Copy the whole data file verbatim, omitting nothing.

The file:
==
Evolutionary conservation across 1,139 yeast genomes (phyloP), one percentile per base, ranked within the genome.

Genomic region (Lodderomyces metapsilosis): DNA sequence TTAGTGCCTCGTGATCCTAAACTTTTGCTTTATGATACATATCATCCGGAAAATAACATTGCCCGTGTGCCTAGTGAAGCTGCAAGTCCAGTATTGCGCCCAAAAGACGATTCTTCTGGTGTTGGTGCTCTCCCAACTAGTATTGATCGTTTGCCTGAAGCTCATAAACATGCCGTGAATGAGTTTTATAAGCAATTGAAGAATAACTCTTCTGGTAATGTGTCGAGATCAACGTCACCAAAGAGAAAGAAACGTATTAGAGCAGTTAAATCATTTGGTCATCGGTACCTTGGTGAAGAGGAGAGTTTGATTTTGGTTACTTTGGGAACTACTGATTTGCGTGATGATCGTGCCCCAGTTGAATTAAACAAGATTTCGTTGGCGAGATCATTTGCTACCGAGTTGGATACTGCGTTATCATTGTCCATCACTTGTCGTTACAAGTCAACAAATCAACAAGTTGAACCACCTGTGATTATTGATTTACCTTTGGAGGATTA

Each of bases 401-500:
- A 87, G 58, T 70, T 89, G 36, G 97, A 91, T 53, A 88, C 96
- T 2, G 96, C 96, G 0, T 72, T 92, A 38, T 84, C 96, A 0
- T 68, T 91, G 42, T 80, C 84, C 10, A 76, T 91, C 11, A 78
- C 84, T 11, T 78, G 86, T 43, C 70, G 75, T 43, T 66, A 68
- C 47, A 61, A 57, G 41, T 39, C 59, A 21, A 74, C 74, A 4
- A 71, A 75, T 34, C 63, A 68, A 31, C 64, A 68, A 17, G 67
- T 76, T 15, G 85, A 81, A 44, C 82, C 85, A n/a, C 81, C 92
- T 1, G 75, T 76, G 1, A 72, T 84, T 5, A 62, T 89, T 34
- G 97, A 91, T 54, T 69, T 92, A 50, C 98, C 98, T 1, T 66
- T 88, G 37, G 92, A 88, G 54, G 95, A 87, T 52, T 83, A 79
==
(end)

Evolutionary conservation across 1,139 yeast genomes (phyloP), one percentile per base, ranked within the genome.

Genomic region (Lodderomyces metapsilosis): DNA sequence TTAGTGCCTCGTGATCCTAAACTTTTGCTTTATGATACATATCATCCGGAAAATAACATTGCCCGTGTGCCTAGTGAAGCTGCAAGTCCAGTATTGCGCCCAAAAGACGATTCTTCTGGTGTTGGTGCTCTCCCAACTAGTATTGATCGTTTGCCTGAAGCTCATAAACATGCCGTGAATGAGTTTTATAAGCAATTGAAGAATAACTCTTCTGGTAATGTGTCGAGATCAACGTCACCAAAGAGAAAGAAACGTATTAGAGCAGTTAAATCATTTGGTCATCGGTACCTTGGTGAAGAGGAGAGTTTGATTTTGGTTACTTTGGGAACTACTGATTTGCGTGATGATCGTGCCCCAGTTGAATTAAACAAGATTTCGTTGGCGAGATCATTTGCTACCGAGTTGGATACTGCGTTATCATTGTCCATCACTTGTCGTTACAAGTCAACAAATCAACAAGTTGAACCACCTGTGATTATTGATTTACCTTTGGAGGATTA

Each of bases 401-500:
- A 87, G 58, T 70, T 89, G 36, G 97, A 91, T 53, A 88, C 96
- T 2, G 96, C 96, G 0, T 72, T 92, A 38, T 84, C 96, A 0
- T 68, T 91, G 42, T 80, C 84, C 10, A 76, T 91, C 11, A 78
- C 84, T 11, T 78, G 86, T 43, C 70, G 75, T 43, T 66, A 68
- C 47, A 61, A 57, G 41, T 39, C 59, A 21, A 74, C 74, A 4
- A 71, A 75, T 34, C 63, A 68, A 31, C 64, A 68, A 17, G 67
- T 76, T 15, G 85, A 81, A 44, C 82, C 85, A n/a, C 81, C 92
- T 1, G 75, T 76, G 1, A 72, T 84, T 5, A 62, T 89, T 34
- G 97, A 91, T 54, T 69, T 92, A 50, C 98, C 98, T 1, T 66
- T 88, G 37, G 92, A 88, G 54, G 95, A 87, T 52, T 83, A 79